If there’s one thing Leland Riggan knows, it’s cakes. The founder and owner of Dessert Drawings has been in business for over 50 years, and for very good reason. After all, if you’re a cake connoisseur, she’s the cream of the crop. Her caramel cakes are downright iconic, and if you’re planning a wedding at Music City, there’s a good chance you’re hoping to land a spot on her wedding cake program. Please welcome this week’s Nashville FACE, the incredibly talented founder of Dessert Designs, Leland Riggan.
How was Dessert Designs born and what was the first cake you baked?
It all started because I love to eat cakes! My mother was a wonderful baker. She was a wonderful cook, in general, but I turned to baked goods. I’d go somewhere and buy something, and think, No mom does it better, so I decided to do what she did. Most of the recipes I use are his recipes that I developed to make them work in a bakery setting. I started baking and had a wonderful, sweet friend who bought me a cake – it was a Raggedy Ann cake, which was very popular at the time. She bought it for her daughter’s first birthday around 1971, and that’s what sowed the seed. I kind of tripped.
What officially launched the company?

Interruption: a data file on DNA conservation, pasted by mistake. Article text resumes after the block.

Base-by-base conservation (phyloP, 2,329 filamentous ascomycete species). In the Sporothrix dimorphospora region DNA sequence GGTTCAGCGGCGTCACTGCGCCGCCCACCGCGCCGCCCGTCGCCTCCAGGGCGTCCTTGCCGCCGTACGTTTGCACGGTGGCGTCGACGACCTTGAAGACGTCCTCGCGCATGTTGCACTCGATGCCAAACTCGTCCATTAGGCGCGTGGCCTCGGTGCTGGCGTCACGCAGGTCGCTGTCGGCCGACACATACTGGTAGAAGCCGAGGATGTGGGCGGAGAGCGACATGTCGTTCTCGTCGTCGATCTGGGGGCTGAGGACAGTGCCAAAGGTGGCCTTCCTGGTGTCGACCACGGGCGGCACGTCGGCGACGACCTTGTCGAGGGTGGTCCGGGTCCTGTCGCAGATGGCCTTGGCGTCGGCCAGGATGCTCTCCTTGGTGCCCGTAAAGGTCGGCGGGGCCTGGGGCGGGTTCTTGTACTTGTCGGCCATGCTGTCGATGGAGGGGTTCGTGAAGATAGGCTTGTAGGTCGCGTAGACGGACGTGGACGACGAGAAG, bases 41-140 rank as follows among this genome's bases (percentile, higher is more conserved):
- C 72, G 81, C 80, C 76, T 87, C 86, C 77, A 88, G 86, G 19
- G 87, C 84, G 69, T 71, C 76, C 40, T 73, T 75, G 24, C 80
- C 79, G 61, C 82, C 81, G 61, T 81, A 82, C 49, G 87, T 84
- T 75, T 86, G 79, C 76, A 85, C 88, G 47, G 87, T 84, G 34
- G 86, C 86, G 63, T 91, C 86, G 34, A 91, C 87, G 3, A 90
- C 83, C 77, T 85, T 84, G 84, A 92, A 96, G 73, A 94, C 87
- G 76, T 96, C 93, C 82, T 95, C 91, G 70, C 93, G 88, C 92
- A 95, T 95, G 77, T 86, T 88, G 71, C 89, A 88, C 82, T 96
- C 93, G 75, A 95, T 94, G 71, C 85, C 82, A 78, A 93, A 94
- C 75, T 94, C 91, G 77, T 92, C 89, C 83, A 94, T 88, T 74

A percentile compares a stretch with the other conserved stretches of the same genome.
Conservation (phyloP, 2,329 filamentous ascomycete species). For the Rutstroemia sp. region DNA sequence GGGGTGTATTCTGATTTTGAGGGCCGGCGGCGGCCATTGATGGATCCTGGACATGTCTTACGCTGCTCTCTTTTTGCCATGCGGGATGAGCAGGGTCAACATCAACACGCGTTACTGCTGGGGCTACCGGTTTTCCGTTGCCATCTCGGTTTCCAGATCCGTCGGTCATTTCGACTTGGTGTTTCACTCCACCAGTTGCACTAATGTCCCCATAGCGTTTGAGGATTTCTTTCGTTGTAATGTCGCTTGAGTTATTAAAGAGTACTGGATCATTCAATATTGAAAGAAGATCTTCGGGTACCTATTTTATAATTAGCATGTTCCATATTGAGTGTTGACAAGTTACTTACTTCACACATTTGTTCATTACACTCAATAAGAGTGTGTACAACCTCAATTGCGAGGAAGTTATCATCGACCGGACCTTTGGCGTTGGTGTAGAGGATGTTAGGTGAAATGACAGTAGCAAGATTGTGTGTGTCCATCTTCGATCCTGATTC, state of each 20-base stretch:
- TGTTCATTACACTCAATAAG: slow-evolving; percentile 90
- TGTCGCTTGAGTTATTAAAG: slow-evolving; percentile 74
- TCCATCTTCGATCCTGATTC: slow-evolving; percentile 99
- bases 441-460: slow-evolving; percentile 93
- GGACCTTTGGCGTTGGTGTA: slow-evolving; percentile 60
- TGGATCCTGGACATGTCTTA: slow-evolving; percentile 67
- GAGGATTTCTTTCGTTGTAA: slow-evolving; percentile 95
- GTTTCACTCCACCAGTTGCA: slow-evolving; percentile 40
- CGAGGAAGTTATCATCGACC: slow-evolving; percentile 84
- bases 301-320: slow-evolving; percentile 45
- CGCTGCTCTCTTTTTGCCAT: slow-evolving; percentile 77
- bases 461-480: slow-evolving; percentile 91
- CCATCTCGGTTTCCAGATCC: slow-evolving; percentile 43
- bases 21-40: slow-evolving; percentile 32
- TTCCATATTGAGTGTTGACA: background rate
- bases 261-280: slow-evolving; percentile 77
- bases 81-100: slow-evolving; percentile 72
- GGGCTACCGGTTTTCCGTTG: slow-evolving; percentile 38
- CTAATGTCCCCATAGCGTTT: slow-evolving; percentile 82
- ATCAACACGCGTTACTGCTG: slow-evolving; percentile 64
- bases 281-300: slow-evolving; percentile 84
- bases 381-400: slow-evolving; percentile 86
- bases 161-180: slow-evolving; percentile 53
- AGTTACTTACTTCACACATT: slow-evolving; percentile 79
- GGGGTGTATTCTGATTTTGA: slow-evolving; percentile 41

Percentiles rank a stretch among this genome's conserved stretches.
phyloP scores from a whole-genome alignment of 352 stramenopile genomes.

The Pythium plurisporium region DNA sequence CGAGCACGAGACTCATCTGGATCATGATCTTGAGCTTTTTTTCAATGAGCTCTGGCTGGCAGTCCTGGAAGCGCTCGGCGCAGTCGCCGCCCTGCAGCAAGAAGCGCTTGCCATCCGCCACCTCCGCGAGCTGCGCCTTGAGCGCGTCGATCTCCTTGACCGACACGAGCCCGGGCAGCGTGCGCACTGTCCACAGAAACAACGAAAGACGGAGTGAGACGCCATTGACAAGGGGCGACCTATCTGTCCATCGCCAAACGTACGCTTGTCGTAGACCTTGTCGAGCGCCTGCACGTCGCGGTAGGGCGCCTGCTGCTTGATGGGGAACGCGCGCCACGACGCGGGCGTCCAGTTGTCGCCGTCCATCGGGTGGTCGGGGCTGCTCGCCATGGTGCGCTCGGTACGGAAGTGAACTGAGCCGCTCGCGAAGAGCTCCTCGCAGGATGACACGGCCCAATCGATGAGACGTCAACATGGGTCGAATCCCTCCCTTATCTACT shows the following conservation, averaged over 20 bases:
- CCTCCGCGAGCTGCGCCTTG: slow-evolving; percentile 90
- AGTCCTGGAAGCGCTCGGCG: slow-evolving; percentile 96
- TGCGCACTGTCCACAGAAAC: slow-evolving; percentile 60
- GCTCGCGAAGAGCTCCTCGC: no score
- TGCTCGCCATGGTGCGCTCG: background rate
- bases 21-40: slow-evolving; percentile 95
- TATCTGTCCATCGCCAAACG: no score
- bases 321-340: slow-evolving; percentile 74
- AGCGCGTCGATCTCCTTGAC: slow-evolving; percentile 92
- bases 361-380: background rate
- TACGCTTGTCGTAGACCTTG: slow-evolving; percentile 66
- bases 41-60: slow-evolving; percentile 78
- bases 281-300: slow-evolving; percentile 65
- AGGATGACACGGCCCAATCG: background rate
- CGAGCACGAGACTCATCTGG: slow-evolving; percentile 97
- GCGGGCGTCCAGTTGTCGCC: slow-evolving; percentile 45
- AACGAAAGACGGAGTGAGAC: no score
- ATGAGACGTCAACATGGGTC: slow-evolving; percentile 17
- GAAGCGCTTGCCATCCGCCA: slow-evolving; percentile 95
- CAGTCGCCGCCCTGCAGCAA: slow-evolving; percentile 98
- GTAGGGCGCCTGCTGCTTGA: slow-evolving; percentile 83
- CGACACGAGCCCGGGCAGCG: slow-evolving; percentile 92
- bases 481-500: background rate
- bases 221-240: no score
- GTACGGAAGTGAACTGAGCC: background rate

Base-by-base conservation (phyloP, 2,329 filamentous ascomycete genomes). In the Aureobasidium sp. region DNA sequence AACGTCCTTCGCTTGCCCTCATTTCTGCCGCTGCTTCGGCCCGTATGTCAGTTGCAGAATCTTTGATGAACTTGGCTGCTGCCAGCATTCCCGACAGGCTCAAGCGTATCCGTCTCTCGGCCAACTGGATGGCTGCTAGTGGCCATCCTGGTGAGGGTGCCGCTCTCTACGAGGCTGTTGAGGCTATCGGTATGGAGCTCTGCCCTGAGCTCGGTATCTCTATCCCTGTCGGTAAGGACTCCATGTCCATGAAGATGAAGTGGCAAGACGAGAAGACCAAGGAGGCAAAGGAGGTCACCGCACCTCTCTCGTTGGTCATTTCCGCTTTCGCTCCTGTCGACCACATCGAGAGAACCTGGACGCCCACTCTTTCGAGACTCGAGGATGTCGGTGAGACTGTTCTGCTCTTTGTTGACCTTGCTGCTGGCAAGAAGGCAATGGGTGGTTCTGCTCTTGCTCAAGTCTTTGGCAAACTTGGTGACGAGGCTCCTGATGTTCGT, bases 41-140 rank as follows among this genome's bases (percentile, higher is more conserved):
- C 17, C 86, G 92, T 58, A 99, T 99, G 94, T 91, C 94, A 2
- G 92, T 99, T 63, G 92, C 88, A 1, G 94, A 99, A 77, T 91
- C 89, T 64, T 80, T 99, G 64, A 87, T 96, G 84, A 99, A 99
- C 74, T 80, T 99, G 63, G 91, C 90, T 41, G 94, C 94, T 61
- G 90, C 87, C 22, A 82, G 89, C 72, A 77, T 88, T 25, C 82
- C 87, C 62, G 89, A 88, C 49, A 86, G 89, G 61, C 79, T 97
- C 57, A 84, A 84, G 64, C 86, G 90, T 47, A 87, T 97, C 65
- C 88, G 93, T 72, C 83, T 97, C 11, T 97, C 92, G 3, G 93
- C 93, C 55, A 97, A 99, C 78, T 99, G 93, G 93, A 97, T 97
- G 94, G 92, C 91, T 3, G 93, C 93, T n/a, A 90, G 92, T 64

I had a neighbor who took care of the caterer, and she wanted me to cook for her. At first I started baking rolls and helping her with catering. Then she showed me how to make wedding cakes and stack them, which got me moving in the direction of the wedding. Before that, [making wedding cakes] hadn’t occurred to me.
My grandma was a smart cookie and decided that the buns weren’t a profitable thing to do. It is very time consuming; you spend all those hours for six loaf tins or two loaves of bread. She said, “You have to get into cake decorating.” His cousin was Mary lyles wilson, and she and her mother had baked cakes in Nashville. They even baked cakes for presidents, and she wrote cookbooks. My grandmother invited her, my aunts, my mom and me to lunch. I didn’t know what was going on. I just thought It’s good! I can have lunch with my grandmother and my aunts! Before dessert my grandmother said, âLeland, go to the kitchen with Miss Mary Lyles. Miss Mary Lyles took a pastry bag and showed me a few things, and I copied it.
I took the cake there, and of course, what more grateful audience can you have than your mom, grandma, and aunts? They all said, âOh, this is so wonderful! It gave me the courage to start decorating and using her recipes. She then invited me over to her house and taught me how to make her icing recipe, which was different. Back then, everyone made buttercream with Crisco and powdered sugar, but she used egg white. At that time, it was called âboiled icingâ. It opened up so many other things for me that I could do as the frosting was much lighter for decorating.
Family has a big impact on how you are shaped and on your interests. My father was a gardener and had a green thumb. He could keep anything alive and had a lot of seed catalogs around. I looked at these pictures of beautiful flowers and what he did with his gardening, and I started to think, I can make a chrysanthemum and sweet peas. Everyone makes roses, but I can do something different.
Have your recipes changed over the years?